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Debt, Pensions and Capitalisation: Funding schol comms innovation

16 April 2014 2 Comments
Money

Money (Photo credit: Tax Credits)

One of the things that has been bothering me for some time is the question of finding the right governance and finance models for supporting both a core set of scholarly communications infrastructures and shared innovation spaces. I wrote about those issues in the wake of the Elsevier purchase of Mendeley and really my view hasn’t changed very much since then. While I realise this post will just reinforce the views of some that I am too interested in financial instrumentalism, in this post I wanted to think about how we bridge the funding gap from promising pilot to community infrastructure.

Some of the most exciting services and systems being developed in the scholarly communications space are venture or commercially funded for-profits. This model allows large scale experimentation, and rapid scale up when things appear to be working. But the end game for investors is to sell and there are only three or four likely purchasers in our space – and the community as a whole does not trust these players because our interests do not align. There’s nothing wrong with that mis-alignment but we shouldn’t expect an Elsevier or a Thomson-Reuters or a Nature or an EBSCO to have the same interests as each other, or of an institution or single researcher.

Some of the most important services and systems in our space are constructed as not-for-profits so as to ensure that this doesn’t happen and that control remains with the community. Governance structures are very important here. The challenges of setting up ORCID as a trusted community organisation demonstrated that. But equally challenging for an organisation like ORCID is getting from establishment to financial sustainability. Particularly for those organisations founded as not-for-profits success can be a major financial challenge. Without the opportunity to raise capital investment, funding the growth of systems, services and mostly staff that are required to reach break even can distract an organisation from exactly the focus on systems and services that are crucial to success.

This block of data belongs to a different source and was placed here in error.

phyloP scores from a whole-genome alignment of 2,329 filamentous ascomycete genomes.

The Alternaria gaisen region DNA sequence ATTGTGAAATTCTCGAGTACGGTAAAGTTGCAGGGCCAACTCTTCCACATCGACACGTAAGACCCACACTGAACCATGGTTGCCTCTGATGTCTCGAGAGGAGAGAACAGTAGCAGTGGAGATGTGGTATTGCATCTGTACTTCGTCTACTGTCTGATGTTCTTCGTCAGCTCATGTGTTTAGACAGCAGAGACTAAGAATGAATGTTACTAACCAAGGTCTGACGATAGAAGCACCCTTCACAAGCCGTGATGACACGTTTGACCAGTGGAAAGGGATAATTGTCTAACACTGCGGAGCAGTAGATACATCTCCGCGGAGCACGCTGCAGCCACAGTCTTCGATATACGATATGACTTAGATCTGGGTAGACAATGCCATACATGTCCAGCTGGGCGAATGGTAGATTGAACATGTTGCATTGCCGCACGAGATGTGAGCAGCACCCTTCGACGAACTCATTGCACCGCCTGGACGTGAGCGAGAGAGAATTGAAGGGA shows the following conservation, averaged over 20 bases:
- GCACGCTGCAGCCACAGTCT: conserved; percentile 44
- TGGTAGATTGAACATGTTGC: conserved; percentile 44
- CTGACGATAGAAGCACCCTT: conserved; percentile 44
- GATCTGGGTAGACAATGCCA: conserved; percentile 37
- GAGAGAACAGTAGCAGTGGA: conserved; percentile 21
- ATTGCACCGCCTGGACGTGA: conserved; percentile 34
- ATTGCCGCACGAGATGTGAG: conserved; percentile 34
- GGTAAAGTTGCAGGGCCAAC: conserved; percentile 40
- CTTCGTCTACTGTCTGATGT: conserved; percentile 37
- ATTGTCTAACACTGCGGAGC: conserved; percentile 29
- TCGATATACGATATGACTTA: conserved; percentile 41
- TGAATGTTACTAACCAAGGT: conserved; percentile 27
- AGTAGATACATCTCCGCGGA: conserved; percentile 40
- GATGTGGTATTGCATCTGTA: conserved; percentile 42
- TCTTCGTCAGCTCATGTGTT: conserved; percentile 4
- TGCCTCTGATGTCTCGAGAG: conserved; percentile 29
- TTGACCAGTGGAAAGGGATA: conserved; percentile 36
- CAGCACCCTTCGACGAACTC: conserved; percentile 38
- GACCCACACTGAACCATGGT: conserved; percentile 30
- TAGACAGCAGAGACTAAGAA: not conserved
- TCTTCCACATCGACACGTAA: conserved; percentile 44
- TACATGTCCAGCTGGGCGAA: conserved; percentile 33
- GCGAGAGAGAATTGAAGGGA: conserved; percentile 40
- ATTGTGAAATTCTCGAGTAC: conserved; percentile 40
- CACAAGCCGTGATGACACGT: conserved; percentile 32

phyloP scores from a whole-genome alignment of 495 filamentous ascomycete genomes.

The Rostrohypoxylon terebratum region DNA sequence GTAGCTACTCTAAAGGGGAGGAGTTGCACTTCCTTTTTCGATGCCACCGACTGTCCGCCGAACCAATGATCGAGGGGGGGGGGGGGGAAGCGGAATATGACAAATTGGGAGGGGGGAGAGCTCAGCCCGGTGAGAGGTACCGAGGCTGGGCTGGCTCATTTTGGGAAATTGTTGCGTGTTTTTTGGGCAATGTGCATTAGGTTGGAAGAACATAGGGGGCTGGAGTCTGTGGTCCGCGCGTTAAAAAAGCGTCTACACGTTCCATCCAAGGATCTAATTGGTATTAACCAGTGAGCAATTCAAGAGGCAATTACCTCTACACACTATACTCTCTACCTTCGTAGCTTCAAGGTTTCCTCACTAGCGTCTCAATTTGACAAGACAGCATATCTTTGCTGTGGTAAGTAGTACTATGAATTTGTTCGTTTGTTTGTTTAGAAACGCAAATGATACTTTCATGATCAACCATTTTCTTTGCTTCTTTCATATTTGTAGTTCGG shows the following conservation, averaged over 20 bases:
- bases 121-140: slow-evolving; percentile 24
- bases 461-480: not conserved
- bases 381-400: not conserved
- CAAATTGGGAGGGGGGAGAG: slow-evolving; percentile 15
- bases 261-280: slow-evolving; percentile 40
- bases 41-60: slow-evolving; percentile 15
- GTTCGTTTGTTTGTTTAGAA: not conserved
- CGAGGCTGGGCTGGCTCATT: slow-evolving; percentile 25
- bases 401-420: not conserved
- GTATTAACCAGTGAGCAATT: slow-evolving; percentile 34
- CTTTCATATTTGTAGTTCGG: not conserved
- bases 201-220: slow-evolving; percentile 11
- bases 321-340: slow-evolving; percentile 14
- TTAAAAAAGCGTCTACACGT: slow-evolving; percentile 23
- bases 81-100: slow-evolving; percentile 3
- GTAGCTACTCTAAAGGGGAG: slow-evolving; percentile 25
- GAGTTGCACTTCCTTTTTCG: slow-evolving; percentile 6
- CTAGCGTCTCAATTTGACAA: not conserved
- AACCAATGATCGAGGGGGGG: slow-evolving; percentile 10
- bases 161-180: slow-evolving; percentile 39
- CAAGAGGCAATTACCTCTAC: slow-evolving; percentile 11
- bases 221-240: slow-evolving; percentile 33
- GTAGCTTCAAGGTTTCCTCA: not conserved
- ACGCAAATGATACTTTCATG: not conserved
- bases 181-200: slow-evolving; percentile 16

At the London Book Fair I ran into Lucy Montgomery from Knowledge Unlatched which is facing just this kind of issue. They have just run a successful pilot in which library consortia pledged to cover the costs of making 28 books freely accessible in electronic form. Making the platform sustainable requires a significant scale up and will take time and money. KU is a UK Community Interest Company, an equivalent of the US 501(c)3 that is familiar in this space which means that it can’t take on private equity investment.

This isn’t a revenue problem, its a capital problem. As an organisation like this grows it needs investment to grow its resources, its capital, until it can generate the revenue to cover its costs. For a for-profit this can come from outside investors who expect (sometimes) to make a return. But again the problem in our space is that for an investor to realise that return the equity that they buy into has to be sold. In the wider start-up world an IPO can release that money but in our space the options are limited in practice to selling to a small number of companies.